The case for a stagflation stress test
Bank runs happen slowly at first, then fast. The recent failures of Silicon Valley Bank and Signature Bank seem no different. Their rapid asset growth over the past three years, mostly in long-term bonds, was fueled by unsecured deposits tied to their undiversified base of loan clients. While the unprecedented scale of Federal Reserve and government stimulus following the pandemic clearly contributed to the explosion of bank deposits, the promise of low-for-long rates led to a search for yield and bank investment in long-term bonds. Effectively, banks seem to have manufactured tail risk again, this time not by underwriting risky mortgages but by taking on interest rate risk.
Regional banks tend to always come under strain when rates rise and local economies are hit. But the business models of many large global banks have also been found wanting as the era of easy money is coming to an end. Regulators have managed to arrest depositor runs for the time being by implicitly extending guarantees to uninsured deposits that no longer have sufficient private bank capital backing them.
Nevertheless, market uncertainty remains high. Investor expectations of the economy have switched within a couple of months from soft landing to no landing to a possible hard landing. Credit conditions are tightening in response, both at banks and in capital markets.
One hopes that things will calm down, but it is better to be prepared for further stress. What can the Fed (and other regulators) do if confidence in the banking system continues to erode?
Experience from rescue measures adopted in the fall of 2008 following the collapse of Lehman Brothers suggests that simply guaranteeing deposits and backstopping bank creditors does not suffice. These steps, even if necessary, will not restore confidence in the health of the banking system to a point where it can provide adequate intermediation to the real economy and serve as a reliable counterparty in financial transactions.
Indeed, bank credit default swap spreads and option implied volatilities remained extraordinarily high until March 2009. The market barometers of financial stability declined to normal-time levels only after the Fed stress-tested the banking system to further adverse losses, provided transparent credible estimates of capital shortfall calculations and incentivized banks with capital shortfall to raise equity, with a back-up from the Treasury in case they were unsuccessful.
After this “supervisory capital assessment program” was implemented from February to May 2009, around $75 billion of private capital was required to be raised by the U.S. banks. Much more was raised soon after. The risk of further financial fragility subsided and macroeconomic calm was restored. Treasury funds set aside for recapitalizing banks were not deployed.
This regulatory playbook can serve as a model today, but a key difference is that the Fed should stress test the entire banking system to the risk of a stagflation.
In currently employed regulatory stress scenarios, economic recessions are associated with low interest rates that boost the value of banks’ securities investments. This is, however, counterfactual at the present juncture. Reflecting reality, the stress scenarios instead need to feature an economic slowdown with a high level of rates and possibly even further hikes, which may be essential to arrest above-target inflation. Not just loan losses but also mark-to-market losses on securities should be transparently recognized.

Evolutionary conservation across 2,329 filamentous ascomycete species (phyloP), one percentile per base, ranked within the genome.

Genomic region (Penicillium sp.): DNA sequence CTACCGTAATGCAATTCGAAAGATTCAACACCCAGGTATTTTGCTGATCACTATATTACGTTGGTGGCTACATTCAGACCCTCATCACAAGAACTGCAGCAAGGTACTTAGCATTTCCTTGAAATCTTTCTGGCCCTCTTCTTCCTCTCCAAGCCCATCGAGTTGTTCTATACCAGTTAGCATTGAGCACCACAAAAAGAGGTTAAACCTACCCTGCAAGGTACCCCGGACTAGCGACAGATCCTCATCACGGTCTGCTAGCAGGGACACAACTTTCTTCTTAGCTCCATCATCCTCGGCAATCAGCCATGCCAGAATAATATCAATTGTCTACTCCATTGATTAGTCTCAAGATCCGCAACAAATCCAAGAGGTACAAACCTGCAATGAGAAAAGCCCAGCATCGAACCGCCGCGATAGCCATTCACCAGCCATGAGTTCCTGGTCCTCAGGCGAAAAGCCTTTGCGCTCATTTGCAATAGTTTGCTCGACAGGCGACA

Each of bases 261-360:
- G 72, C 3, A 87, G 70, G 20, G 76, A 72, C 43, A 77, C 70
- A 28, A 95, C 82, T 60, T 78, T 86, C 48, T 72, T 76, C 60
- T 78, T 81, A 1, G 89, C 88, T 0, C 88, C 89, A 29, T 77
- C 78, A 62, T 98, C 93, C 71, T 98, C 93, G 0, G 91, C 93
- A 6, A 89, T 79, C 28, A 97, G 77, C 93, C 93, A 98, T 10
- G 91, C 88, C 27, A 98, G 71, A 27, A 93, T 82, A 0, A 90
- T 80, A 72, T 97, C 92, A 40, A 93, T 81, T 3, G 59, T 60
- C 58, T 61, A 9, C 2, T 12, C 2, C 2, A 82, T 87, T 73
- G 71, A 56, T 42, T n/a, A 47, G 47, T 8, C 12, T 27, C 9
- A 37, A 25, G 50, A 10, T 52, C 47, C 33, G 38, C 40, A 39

Some concession in marking to market could be considered formulaically based on whether the bank has a stable, insured retail deposit base. Scenarios also need to factor in the ongoing secular shift away from commercial real estate.
Most large banks with high asset quality and diversified lines of business will likely fare okay, but there might be some surprises, as in the summer of 2009. Some that have invested more heavily in long-term bonds may be capital-deficient and should be asked to raise public equity without further ado.
The most exposed banks might even look entirely decapitalized and may have to be sold to healthier banks that might be willing to pay to “purchase and assume” their deposit and loan franchises. Such sales may require some backstop from the authorities.
Smaller, regional capital-deficient banks may not be able to access public markets and may have to be handled by the Federal Deposit Insurance Corporation’s prompt corrective action and orderly resolution frameworks. If done right, the capital-raising and asset-and-deposit reallocation measures would stabilize the system as well as the economy. As in 2009, government guarantees might not be availed in the end, reducing the burden to the taxpayer.
Bank capital is a form of private deposit insurance. If we are not to fully socialize the economy-wide risks from banks engaging in carry trades, then bank capital will have to play a substantial role in restoring confidence. Marking capital honestly, stressing it plausibly and raising it adequately, appears to be a feasible regulatory plan of action so that depositors and creditors do not remain concerned about banks’ solvency risk. It would be better to design and have such a plan in position to roll out before we see a large bank failure.
Viral V. Acharya is the C. V. Starr Professor of Economics in the Department of Finance at New York University’s Stern School of Business and a former deputy governor of the Reserve Bank of India.
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